I think the above tells us all we really need to know about these medical ‘professionals’.
Dixon misses the point. If people want to choose to waste their own money on placebos then that is their lookout, but they have no right to expect the taxpayer to fund their delusions.
Is there not a subtle difference between Dr Harris’ position
“……and public policy demands that the NHS spends its resources only on treatments that work.”
(I assume he means above placebo i.e. efficacious.)
And your own?
“There has been an admirable movement in medicine for doctors to be open and honest with patients. Prescribing of medicines that contain no active ingredient involves lying to patients.”
Your stated position is you believe that NHS resources can be (mis)used in this way if the doctors are honest
“I have no objection to the NHS funding placebos as long as they are honest about what they are doing.” D. Colquhoun http://www.dcscience.net/?p=4117#comments
Ha -hoist by my own petard!
I don’t think there is much difference between me and Evan Harris really. I’m not a clinicician, so I don’t have to deal with all the problems that medicine can’t do much about. But there us certainly something absurd about the present position in which GPs are told that it’s unethical to prescribe a placebo (are you listening Dr Dixon?) but they are allowed to refer you to a reflexologist.
I guess I would have no objection to a GP deciding occasionally to prescribe a bottle of “pink water” if there was nothing else he could do, and thought it might help. What’s objectionable is all the woo merchants lined up to take NHS money.
There is also the danger that GPs may shunt patients presenting with pain off to acupuncturists etc. instead of first establishing the underlying cause by ordering clinical tests or referring to a medically qualified specialist for diagnosis.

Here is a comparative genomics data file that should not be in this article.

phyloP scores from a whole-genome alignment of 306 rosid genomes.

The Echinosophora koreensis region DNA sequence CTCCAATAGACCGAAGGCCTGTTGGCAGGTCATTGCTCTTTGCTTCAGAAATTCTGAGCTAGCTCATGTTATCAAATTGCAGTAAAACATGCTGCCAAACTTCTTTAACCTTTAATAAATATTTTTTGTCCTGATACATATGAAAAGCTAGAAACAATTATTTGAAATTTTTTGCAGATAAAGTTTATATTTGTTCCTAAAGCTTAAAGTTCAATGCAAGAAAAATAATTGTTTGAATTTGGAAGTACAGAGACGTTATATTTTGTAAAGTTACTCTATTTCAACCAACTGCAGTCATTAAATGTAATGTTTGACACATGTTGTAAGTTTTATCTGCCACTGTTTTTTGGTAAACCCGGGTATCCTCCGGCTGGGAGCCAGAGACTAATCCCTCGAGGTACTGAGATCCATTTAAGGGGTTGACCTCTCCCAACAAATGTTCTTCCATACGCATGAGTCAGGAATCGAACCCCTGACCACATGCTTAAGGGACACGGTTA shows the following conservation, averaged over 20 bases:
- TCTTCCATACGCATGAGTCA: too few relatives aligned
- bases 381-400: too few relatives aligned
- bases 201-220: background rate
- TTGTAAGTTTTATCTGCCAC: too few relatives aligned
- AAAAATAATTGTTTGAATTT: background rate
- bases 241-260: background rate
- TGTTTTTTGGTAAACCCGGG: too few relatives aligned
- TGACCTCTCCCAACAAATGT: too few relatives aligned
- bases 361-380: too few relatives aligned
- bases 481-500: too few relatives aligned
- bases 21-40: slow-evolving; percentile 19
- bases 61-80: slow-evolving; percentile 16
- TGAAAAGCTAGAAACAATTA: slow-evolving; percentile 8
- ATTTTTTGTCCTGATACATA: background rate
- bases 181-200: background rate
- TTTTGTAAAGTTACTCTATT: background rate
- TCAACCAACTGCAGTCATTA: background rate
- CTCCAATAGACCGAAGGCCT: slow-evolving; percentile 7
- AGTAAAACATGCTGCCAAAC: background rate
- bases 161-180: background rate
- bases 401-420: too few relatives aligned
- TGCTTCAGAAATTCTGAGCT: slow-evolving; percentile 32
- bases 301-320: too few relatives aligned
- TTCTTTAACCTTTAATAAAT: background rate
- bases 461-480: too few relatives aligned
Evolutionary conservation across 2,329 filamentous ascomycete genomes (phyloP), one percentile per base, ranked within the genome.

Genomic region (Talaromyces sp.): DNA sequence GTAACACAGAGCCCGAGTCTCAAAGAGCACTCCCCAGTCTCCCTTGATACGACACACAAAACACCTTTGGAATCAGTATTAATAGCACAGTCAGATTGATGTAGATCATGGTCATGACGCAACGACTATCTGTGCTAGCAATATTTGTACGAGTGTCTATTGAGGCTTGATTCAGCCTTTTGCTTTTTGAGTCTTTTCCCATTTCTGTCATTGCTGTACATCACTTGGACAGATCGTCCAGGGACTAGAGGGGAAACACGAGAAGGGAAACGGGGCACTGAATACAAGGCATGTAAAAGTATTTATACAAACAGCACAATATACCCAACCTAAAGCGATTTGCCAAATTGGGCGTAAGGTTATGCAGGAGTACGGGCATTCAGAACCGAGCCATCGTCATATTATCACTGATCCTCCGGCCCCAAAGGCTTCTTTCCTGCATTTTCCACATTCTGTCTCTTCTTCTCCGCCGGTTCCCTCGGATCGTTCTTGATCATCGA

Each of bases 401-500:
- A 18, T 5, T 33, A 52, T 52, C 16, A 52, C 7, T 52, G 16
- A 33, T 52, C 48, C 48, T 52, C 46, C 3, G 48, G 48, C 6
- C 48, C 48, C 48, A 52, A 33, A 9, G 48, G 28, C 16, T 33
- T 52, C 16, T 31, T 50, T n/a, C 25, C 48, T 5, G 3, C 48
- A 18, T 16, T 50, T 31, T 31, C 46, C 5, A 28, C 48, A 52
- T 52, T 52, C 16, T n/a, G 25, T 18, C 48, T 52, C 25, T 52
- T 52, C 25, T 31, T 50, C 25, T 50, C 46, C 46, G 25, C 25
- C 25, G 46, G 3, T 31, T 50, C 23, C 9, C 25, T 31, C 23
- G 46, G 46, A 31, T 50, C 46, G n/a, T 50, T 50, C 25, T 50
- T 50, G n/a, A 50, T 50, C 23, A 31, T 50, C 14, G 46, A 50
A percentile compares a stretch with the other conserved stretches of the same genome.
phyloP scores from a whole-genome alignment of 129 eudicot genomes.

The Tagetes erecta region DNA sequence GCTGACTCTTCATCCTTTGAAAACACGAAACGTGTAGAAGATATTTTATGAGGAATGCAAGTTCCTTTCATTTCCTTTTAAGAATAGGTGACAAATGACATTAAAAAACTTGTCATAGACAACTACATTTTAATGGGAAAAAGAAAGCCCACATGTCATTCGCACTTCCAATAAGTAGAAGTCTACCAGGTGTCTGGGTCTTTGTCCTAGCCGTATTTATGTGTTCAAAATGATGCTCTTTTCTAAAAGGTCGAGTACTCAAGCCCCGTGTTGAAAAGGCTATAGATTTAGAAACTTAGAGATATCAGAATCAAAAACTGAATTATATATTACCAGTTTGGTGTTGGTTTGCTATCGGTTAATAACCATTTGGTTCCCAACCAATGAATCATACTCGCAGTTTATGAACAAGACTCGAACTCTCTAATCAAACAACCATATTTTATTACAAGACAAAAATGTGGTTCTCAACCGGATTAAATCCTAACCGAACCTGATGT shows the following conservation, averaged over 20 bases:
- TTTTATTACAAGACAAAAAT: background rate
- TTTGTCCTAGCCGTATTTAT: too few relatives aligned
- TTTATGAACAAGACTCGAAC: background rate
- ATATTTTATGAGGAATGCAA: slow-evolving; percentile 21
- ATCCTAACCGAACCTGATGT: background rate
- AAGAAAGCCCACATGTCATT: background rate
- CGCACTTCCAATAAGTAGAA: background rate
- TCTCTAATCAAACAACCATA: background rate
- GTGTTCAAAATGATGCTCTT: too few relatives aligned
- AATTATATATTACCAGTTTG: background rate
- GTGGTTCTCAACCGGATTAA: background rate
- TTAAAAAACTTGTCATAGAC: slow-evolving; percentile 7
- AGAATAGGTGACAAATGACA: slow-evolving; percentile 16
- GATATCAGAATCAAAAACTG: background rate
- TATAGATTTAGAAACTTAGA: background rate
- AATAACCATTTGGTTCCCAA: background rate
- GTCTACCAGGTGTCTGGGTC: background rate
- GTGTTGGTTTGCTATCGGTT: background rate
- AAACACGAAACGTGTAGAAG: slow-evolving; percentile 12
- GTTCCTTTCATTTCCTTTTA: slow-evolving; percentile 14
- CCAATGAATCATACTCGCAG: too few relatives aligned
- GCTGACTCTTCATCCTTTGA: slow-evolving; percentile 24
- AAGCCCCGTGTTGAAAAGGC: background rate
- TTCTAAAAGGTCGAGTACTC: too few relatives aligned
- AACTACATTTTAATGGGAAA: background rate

Interesting admission by Dr Dixon, and charity towards homeopathy.
Here’s a US naturopath I recently blogged about who claims homeopathy works in “Homeopathy: It’s Not Just Voodoo”
She does admit, and I’m not sure this really aids anyone when they’re arguing for the efficacy of a treatment, “you can think I’m crazy if you want, I’m okay with that.”
What makes it even crazier is that there she writes that reasonably-homeopathy-seems-crazy [implausible and the like, to be polite], yet this is quite in contrast to the North American naturopaths licensure examination [see the NPLEX at NABNE.org ], which more crazily states bluntly that homeopathy is one of their “clinical sciences”.
That was one of the few reasonable articles Aaronovitch has written since he left the Gruaniad.
I thoroughly enjoyed it.
In terms of the eternal request for more research into quackery didn’t R Barker Bausell spend about $2Billion of US taxpayers money trying to prove various aspects of non-existent medicine and like, seriously dude, draw a big zip, nada. (I am by no means criticising him here – just the mumbo-jumbo he had to run the stats on).
But the rubbish just will not go away. My back is seriously screwed (8 fractured vertebrae – possibly more now). A hospital consultant and my GP both suggested acupuncture for the pain. They seemed slightly stunned by the somewhat explosive response.
The GP even had the gall to say “well it did help my brother in law”. Yeah great – that should make the NEJM.
I wouldn’t have minded so much if I had just presented with a bit of a twinge from doing the gardening. I realise that “Doctor – my back hurts” must be the bane of a GP’s life but you would think that with 4 MRI scans and about 40 X-Rays showing the extent of the damage (and having had 4 spinal operations to repair some of it) they might have realised it was a bit more than a slight muscle sprain.
I told them that I undestood the BMA had decreed it was not ethical to prescribe placebos. They went a bit sheepish – one upped the strength of my Naproxen and the other one gave me a suitcase full of Diazepam.
Nothing like a bit of self-righteous indignation to get better (and more) drugs.
The indignation might have been less if (after 18 months of tests) they had actually managed to diagnose what is wrong with me rather than keep repeating that I am a “mystery” and “unique”.